I don't have a concise

I don't have a concise definition for data librarian or data services. However, I would like to share our mission and governance statement with you. For your poster session, you can give out some real data-related reference questions. If people have correct answers, they get a piece of chocolate. I can some good ones. :-) Lu

Thank you to everyone for

Thank you to everyone for your comments. We did add a definition of data as well to our handout. We tried to keep it short, and to account for both microdata and prepared stats (again, this is a working definition, taking into account bits and pieces of what we found in other sources): What is data? The word “data” encompasses a lot of concepts, and often is used synonymously with the term information. In the purview of data librarians, “data” represents collected information that has been: …Rendered into prepared statistics (graphs, tables, charts, thematic maps) that can be interpreted to answer a specific information need (e.g. how many high school students from Pennsylvania are college-bound). These prepared statistics can be in both print (World Almanac, Statistical Abstract of the United States) and dynamic electronic formats (American Fact Finder). …Made available as an electronic file with numeric values that can be manipulated through statistical analyses and interpreted for a specific information need. These numeric data files are used most often by sophisticated analysts (academic and non-academic) for research purposes. An electronic data file is typically called a data set. Jane, I completely agree about the mix of services being what makes data librarianship unique. That is an important point we hope to make during the poster session. Jen

Jim, I was interested to

Jim, I was interested to read that you "think that data-services will at some point be a model for library services in general." The librarians here in the Social Science library at Columbia are brain storming about doing just that.

That is a really good point,

That is a really good point, Jane! Traditional librarians may think of a smaller or different set of service than data librarians do, although I'd like to think that data-services will at some point be a model for library services in general as libraries deal increasingly with digital materials and become more of a lab than a warehouse. But, to the point: how to epxress that in a definition? I'm sure we could all add our list of a mix of stuff we do as examples of what the "services" in data services means. You've given us a good start! Jen, et al.: do you want more of this?

I would fear that "data

I would fear that "data resources" might be too broad a term for librarians who are not familiar with the field. Are you going to offer a definition of what "data resources" means? Perhaps an analogy would help them understand: as map librarians deal with maps, so we deal with data - except that less of the data we deal with is probably in print than are map collections. I think it's important that you make it clear that there is a wide scope to the activities of a data librarian. The level and extent of the service that we offer varies dramatically from institution to institution. It may MORE involved than indicated by Kathleen (e.g., fixing documentation and identifying problems with the actual data sources for repair by the distributor), or it may be as simple as providing users with access to data (whether through local services or via other agencies or data providers). I don't know if this helps or not, unfortunately :-(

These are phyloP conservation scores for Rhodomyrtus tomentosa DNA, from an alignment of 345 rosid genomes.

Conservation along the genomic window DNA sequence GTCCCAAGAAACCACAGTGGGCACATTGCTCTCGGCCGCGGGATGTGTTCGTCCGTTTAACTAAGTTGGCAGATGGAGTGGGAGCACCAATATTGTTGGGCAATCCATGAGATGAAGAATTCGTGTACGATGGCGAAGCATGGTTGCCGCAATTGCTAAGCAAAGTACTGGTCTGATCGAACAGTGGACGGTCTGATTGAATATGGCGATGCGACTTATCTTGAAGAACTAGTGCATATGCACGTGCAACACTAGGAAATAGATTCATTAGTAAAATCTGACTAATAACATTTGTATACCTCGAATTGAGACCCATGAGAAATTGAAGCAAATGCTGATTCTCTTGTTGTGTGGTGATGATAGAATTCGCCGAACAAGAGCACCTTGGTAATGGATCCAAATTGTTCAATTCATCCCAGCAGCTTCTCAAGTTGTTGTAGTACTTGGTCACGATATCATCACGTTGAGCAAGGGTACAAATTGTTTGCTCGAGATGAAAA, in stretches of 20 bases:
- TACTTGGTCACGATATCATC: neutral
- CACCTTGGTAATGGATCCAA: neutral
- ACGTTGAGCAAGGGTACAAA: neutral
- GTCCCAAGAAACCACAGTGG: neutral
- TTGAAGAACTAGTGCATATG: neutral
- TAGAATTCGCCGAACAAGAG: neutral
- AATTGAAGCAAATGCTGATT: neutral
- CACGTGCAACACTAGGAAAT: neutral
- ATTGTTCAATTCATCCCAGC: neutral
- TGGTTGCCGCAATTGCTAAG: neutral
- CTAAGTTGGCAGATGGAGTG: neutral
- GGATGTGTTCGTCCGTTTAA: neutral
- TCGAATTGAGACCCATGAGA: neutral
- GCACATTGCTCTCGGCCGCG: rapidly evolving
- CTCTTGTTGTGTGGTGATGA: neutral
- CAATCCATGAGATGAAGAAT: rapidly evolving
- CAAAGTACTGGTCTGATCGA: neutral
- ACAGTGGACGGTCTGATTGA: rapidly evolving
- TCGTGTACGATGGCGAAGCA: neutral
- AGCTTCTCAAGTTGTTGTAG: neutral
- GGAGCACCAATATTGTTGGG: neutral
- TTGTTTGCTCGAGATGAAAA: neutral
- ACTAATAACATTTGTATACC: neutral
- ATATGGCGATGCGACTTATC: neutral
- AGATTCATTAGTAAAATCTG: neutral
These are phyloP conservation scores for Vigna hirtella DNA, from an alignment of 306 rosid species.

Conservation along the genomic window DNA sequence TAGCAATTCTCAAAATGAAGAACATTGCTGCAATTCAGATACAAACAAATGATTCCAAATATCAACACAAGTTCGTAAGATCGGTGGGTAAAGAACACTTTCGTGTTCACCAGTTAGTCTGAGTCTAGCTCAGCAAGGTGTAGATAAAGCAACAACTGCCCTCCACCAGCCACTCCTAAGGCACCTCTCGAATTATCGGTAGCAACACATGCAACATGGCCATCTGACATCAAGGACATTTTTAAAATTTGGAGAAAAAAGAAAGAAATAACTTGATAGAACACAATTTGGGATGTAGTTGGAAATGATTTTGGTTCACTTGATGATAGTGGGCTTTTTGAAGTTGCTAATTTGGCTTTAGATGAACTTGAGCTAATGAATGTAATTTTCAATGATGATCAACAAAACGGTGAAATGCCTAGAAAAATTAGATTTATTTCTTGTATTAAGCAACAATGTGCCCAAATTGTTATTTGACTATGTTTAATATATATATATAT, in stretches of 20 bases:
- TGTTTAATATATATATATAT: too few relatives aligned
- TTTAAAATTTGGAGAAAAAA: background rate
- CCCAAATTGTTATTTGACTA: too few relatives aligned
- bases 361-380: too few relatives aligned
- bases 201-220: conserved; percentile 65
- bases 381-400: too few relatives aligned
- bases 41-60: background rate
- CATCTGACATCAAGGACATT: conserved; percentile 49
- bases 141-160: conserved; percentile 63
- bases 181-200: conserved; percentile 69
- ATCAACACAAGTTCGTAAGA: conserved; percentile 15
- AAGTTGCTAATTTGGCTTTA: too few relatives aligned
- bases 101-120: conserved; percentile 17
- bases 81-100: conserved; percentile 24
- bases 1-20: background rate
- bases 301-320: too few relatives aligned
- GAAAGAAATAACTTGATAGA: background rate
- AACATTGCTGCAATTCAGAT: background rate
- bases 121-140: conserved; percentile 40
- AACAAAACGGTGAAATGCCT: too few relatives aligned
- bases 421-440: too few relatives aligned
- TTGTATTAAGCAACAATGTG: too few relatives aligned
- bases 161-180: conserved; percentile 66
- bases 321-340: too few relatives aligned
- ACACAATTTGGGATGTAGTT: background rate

Kathleen lists “reference

Kathleen lists “reference service,” Jim “service,” and Jen “user service.” In the ALA world these will likely be interpreted as assistance with finding the appropriate resource. My experience is that when working with data the service also often includes explaining to users what they have and, in some institutions, helping patrons use the data. These service components can be: telling users that data are more than numbers (it can include codebooks, documentation, questionnaires, program code as well as numbers), helping users to understand what is in the codebook, reformatting data into something a users can work with, and helping with statistical methodology. Not all data librarians provide all these services, but whatever services a data librarian provides, it is likely different than the concept of service held by other librarians. I view the mix of services provided by a data librarians as the aspect that is unique in data librarianship.

Kathleen Murphy made this

Kathleen Murphy made this comment to the list: When I was hired for this job in January, 2006, I did actually go through the exercise of defining data services librarian for myself as part of my getting a handle on developing a mission statement and a collection development policy. Granted I am both new to the profession and new to data services but I hope this adds to the mix: A data services librarian uses the core values, ethical principles, professional skill and knowledge of librarianship to: 1. acquire, maintain, and manage a collection of data files used for secondary analysis; 2. provide reference service, technical assistance, and ensure access to data files for faculty, staff, and students; and 3. provide teaching regarding access and use of the data sets and serve as a liaison to related social science subject areas.

I'd suggest adding

I'd suggest adding "selection" to acquisition, organization, and service. I know it is implied, but I think it worth making it explicit. Even in a very traditional library with little or no data services as we in IASSIST think of them, "selection" can be a service that a data librarian performs -- even if it is no more than selecting data on the net and pointing users to useful sites. I also suggest adding "preservation" to the mix. Although I've always tried to differentiate between data libraries and data archives -- with archives having a greater role in preservation -- i think the distinctions and roles overlap more and more these days. And "preservation" could include participation and membership in organizations like ICPSR that provide preservation. One final thought: keep the definition general enough to encompass a wide range of service models in different library environments. Perhaps the best way to do that is to focus the definition on *service*.